Our response to the defeat in Australia is pathetic to say the least. Typically over the top. Agreed 2011 has hardly been the year of glory for India – except of course the ODI world cup win in April. We got beaten black and blue in England (a complete whitewash) and now the same appears to be happening in Australia. There is nothing wrong in being disappointed; even angry. Cricket is a game of passion in India. A drubbing of this order is bound to take the mood in the country down a few notches. And yet our vociferous demand – mostly led by a news-starved and immature media – is typically driven by a need to sensationalize than to analyze carefully.
The biggest demand made in India is that all the “oldies” should be thrown out. VVS Laxman, Rahul Dravid, MS Dhoni are no good. They’ve outlived their time. And how long can we wait for Tendulkar’s 100th hundred – as if once that event happens we can also conveniently dump him. And while we are at the cleaning up stage, let’s also dump the “relatively” old guys Gambhir and Sehwag. I am reminded of that old ad “saare ghar ke badal daalo” (change each piece in the house)! So who should we get in place of these oldies? Doesn’t matter really as long as we throw out the entire present team. That’s how angry we are right now. We are able to see nothing except this very bullet-point objective. We are driven by our heart; not by our mind.
But then that’s usually true of us Indians. We are usually driven by our hearts; almost never by our minds. We appreciate the cold thinking that the Australians do to build their team; yet we fault our selectors when they do the same (I will prove this later). Why do we do this? Because we cannot handle failures. We are poor losers. And our media prefers to be a reflector of the mood of the people – if only it did some analysis instead, the truth would emerge and the conclusions drawn would be very different.
Because here’s what the analysis would have revealed. When the team for the Australia tour was being chosen, the selectors would have looked at the performance of the eligible players in the full year of 2011. Guess who the players with the best average were? Rahul Dravid had an average of 57.25. The war horse made 1145 runs including 5 centuries and 4 half centuries. Next was Sachin Tendulkar with an average of 47.3 including one century and 5 half centuries. Yes, Tendu has had a dry spell with respect to centuries, but there is no drop in his average (his life time average is some 54). The third in the pecking order was our now-much-reviled VVS Laxman with an average of 40.7 including one century and 6 half centuries. All these best performers were the “oldies” – who we want sacked at the earliest. In fact, there were only seven other cricketers who made more runs than Tendulkar in 2011 and two of these seven are our lads (VVS and Dravid). Dravid was the best of the best – top scoring with 1145 runs – and also making the maximum number of centuries (5) and half centuries (4). Let’s look at the performance of some of the younger lads. Kohli (22.4), Raina (25.9), Murali Vijay (12 but from only 3 tests) and Yuvi (27.2 but from just 3 tests) are all at the lower end of the performance ratings. So who do we sack – the youngsters or the oldies??? Our selectors were right – they chose the best players available…..let’s not blame them just because we aren’t doing well.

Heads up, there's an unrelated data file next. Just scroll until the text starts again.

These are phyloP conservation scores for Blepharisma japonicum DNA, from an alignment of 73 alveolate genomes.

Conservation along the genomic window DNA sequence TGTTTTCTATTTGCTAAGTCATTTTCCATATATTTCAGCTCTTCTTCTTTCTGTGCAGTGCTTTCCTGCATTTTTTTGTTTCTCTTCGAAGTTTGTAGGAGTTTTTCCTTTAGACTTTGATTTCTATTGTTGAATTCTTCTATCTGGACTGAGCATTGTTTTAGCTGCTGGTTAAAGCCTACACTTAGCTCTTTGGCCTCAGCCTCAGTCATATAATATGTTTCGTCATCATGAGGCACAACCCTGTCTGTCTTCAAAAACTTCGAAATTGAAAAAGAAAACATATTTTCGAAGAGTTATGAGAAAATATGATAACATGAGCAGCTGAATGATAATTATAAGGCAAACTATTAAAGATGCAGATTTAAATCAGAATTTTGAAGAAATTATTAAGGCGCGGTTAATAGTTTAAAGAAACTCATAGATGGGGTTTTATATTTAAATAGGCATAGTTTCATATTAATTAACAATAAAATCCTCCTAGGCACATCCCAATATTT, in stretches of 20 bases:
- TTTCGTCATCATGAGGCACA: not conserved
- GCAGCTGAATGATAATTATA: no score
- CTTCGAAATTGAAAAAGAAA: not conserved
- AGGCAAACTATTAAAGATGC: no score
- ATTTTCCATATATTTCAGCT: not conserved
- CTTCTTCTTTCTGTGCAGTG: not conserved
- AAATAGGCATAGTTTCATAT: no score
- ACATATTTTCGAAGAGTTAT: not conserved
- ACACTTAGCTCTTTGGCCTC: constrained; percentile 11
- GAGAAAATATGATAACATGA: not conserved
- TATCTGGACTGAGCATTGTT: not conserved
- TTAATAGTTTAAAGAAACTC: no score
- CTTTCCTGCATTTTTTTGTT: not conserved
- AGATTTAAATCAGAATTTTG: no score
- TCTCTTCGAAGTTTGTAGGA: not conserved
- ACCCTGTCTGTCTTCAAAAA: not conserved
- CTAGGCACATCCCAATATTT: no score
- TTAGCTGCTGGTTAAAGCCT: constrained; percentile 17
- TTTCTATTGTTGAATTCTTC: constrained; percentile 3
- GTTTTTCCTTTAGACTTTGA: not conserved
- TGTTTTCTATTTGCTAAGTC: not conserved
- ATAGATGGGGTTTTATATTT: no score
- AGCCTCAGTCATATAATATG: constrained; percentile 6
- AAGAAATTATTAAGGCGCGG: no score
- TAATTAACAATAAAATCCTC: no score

What about the Aussies who we are all raving about right now? Not even one top order batsman of theirs matches up to Dravid. Warner had an average of 48.75, but from only 3 tests – strictly not comparable. The next highest was Hussey with 42.5 and Clarke with 38.6. What about the oldies that Australia stuck with? The oldest of them all – Ponting – had an average of only 31.9 and not a single century in all of 2011. But Australia didn’t react the way we are reacting. They didn’t go and throw out all their proven and experienced batsmen. Their media didn’t demand their scalps inspite of having had a bad year. They preferred to be driven by their minds…..